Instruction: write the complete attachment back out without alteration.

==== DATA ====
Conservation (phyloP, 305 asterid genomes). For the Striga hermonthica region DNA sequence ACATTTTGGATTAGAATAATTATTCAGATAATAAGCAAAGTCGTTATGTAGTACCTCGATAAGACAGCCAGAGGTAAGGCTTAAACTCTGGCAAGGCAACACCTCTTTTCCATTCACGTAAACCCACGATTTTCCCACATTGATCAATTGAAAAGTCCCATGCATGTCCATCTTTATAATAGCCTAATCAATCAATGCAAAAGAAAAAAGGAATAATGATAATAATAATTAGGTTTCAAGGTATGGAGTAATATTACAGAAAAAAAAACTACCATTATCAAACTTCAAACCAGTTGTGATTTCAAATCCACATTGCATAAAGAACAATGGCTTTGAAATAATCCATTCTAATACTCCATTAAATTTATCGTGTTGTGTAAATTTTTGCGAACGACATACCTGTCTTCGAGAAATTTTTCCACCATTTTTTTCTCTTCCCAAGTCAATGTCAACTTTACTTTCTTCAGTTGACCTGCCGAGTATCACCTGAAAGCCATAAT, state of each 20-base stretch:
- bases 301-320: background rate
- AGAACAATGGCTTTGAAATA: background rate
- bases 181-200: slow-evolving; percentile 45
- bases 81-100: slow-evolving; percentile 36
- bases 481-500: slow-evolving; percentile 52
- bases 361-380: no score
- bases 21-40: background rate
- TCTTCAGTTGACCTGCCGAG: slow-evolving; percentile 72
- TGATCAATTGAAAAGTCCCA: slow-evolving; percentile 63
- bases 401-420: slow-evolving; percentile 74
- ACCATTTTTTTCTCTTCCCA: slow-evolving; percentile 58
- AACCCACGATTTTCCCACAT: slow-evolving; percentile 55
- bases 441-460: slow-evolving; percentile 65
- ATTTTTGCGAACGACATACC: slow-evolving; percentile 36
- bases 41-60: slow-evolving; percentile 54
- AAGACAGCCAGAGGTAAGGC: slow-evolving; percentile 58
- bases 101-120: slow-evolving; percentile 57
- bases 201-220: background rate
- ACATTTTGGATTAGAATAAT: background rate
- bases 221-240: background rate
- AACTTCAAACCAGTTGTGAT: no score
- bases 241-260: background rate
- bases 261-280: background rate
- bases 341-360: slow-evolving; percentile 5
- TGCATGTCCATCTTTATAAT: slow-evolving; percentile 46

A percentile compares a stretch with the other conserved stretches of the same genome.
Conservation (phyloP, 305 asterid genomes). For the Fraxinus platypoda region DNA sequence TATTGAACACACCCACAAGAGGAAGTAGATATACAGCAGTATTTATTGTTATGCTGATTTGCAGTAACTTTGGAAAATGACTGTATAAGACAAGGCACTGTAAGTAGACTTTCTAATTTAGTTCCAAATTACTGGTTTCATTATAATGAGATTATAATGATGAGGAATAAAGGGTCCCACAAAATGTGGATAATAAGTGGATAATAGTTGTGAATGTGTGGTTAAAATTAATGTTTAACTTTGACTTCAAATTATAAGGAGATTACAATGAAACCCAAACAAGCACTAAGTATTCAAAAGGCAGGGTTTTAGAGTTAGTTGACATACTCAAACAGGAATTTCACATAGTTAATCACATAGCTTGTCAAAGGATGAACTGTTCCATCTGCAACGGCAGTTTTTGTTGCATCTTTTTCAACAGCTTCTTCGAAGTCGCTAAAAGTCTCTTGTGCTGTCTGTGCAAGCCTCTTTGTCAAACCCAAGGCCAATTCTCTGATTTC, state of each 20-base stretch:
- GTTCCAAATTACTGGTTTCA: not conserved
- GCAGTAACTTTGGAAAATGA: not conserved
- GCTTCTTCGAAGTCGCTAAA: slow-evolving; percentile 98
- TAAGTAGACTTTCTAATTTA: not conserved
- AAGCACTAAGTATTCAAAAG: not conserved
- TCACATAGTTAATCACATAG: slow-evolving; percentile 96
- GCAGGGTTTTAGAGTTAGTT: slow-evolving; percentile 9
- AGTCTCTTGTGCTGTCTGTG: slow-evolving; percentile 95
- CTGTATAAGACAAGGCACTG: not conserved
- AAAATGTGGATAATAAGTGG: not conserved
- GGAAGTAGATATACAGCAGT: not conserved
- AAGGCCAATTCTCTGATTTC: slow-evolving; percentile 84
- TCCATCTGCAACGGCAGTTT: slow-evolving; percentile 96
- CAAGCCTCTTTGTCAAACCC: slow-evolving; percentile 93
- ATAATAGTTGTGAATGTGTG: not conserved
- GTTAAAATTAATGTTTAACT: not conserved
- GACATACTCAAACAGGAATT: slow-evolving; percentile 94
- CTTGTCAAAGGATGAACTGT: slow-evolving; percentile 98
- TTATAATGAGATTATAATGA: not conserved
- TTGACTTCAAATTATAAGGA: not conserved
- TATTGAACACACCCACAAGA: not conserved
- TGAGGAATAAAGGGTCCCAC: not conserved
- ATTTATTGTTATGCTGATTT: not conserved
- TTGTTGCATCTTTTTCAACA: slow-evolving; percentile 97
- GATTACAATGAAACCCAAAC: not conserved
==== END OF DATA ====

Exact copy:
Conservation (phyloP, 305 asterid genomes). For the Striga hermonthica region DNA sequence ACATTTTGGATTAGAATAATTATTCAGATAATAAGCAAAGTCGTTATGTAGTACCTCGATAAGACAGCCAGAGGTAAGGCTTAAACTCTGGCAAGGCAACACCTCTTTTCCATTCACGTAAACCCACGATTTTCCCACATTGATCAATTGAAAAGTCCCATGCATGTCCATCTTTATAATAGCCTAATCAATCAATGCAAAAGAAAAAAGGAATAATGATAATAATAATTAGGTTTCAAGGTATGGAGTAATATTACAGAAAAAAAAACTACCATTATCAAACTTCAAACCAGTTGTGATTTCAAATCCACATTGCATAAAGAACAATGGCTTTGAAATAATCCATTCTAATACTCCATTAAATTTATCGTGTTGTGTAAATTTTTGCGAACGACATACCTGTCTTCGAGAAATTTTTCCACCATTTTTTTCTCTTCCCAAGTCAATGTCAACTTTACTTTCTTCAGTTGACCTGCCGAGTATCACCTGAAAGCCATAAT, state of each 20-base stretch:
- bases 301-320: background rate
- AGAACAATGGCTTTGAAATA: background rate
- bases 181-200: slow-evolving; percentile 45
- bases 81-100: slow-evolving; percentile 36
- bases 481-500: slow-evolving; percentile 52
- bases 361-380: no score
- bases 21-40: background rate
- TCTTCAGTTGACCTGCCGAG: slow-evolving; percentile 72
- TGATCAATTGAAAAGTCCCA: slow-evolving; percentile 63
- bases 401-420: slow-evolving; percentile 74
- ACCATTTTTTTCTCTTCCCA: slow-evolving; percentile 58
- AACCCACGATTTTCCCACAT: slow-evolving; percentile 55
- bases 441-460: slow-evolving; percentile 65
- ATTTTTGCGAACGACATACC: slow-evolving; percentile 36
- bases 41-60: slow-evolving; percentile 54
- AAGACAGCCAGAGGTAAGGC: slow-evolving; percentile 58
- bases 101-120: slow-evolving; percentile 57
- bases 201-220: background rate
- ACATTTTGGATTAGAATAAT: background rate
- bases 221-240: background rate
- AACTTCAAACCAGTTGTGAT: no score
- bases 241-260: background rate
- bases 261-280: background rate
- bases 341-360: slow-evolving; percentile 5
- TGCATGTCCATCTTTATAAT: slow-evolving; percentile 46

A percentile compares a stretch with the other conserved stretches of the same genome.
Conservation (phyloP, 305 asterid genomes). For the Fraxinus platypoda region DNA sequence TATTGAACACACCCACAAGAGGAAGTAGATATACAGCAGTATTTATTGTTATGCTGATTTGCAGTAACTTTGGAAAATGACTGTATAAGACAAGGCACTGTAAGTAGACTTTCTAATTTAGTTCCAAATTACTGGTTTCATTATAATGAGATTATAATGATGAGGAATAAAGGGTCCCACAAAATGTGGATAATAAGTGGATAATAGTTGTGAATGTGTGGTTAAAATTAATGTTTAACTTTGACTTCAAATTATAAGGAGATTACAATGAAACCCAAACAAGCACTAAGTATTCAAAAGGCAGGGTTTTAGAGTTAGTTGACATACTCAAACAGGAATTTCACATAGTTAATCACATAGCTTGTCAAAGGATGAACTGTTCCATCTGCAACGGCAGTTTTTGTTGCATCTTTTTCAACAGCTTCTTCGAAGTCGCTAAAAGTCTCTTGTGCTGTCTGTGCAAGCCTCTTTGTCAAACCCAAGGCCAATTCTCTGATTTC, state of each 20-base stretch:
- GTTCCAAATTACTGGTTTCA: not conserved
- GCAGTAACTTTGGAAAATGA: not conserved
- GCTTCTTCGAAGTCGCTAAA: slow-evolving; percentile 98
- TAAGTAGACTTTCTAATTTA: not conserved
- AAGCACTAAGTATTCAAAAG: not conserved
- TCACATAGTTAATCACATAG: slow-evolving; percentile 96
- GCAGGGTTTTAGAGTTAGTT: slow-evolving; percentile 9
- AGTCTCTTGTGCTGTCTGTG: slow-evolving; percentile 95
- CTGTATAAGACAAGGCACTG: not conserved
- AAAATGTGGATAATAAGTGG: not conserved
- GGAAGTAGATATACAGCAGT: not conserved
- AAGGCCAATTCTCTGATTTC: slow-evolving; percentile 84
- TCCATCTGCAACGGCAGTTT: slow-evolving; percentile 96
- CAAGCCTCTTTGTCAAACCC: slow-evolving; percentile 93
- ATAATAGTTGTGAATGTGTG: not conserved
- GTTAAAATTAATGTTTAACT: not conserved
- GACATACTCAAACAGGAATT: slow-evolving; percentile 94
- CTTGTCAAAGGATGAACTGT: slow-evolving; percentile 98
- TTATAATGAGATTATAATGA: not conserved
- TTGACTTCAAATTATAAGGA: not conserved
- TATTGAACACACCCACAAGA: not conserved
- TGAGGAATAAAGGGTCCCAC: not conserved
- ATTTATTGTTATGCTGATTT: not conserved
- TTGTTGCATCTTTTTCAACA: slow-evolving; percentile 97
- GATTACAATGAAACCCAAAC: not conserved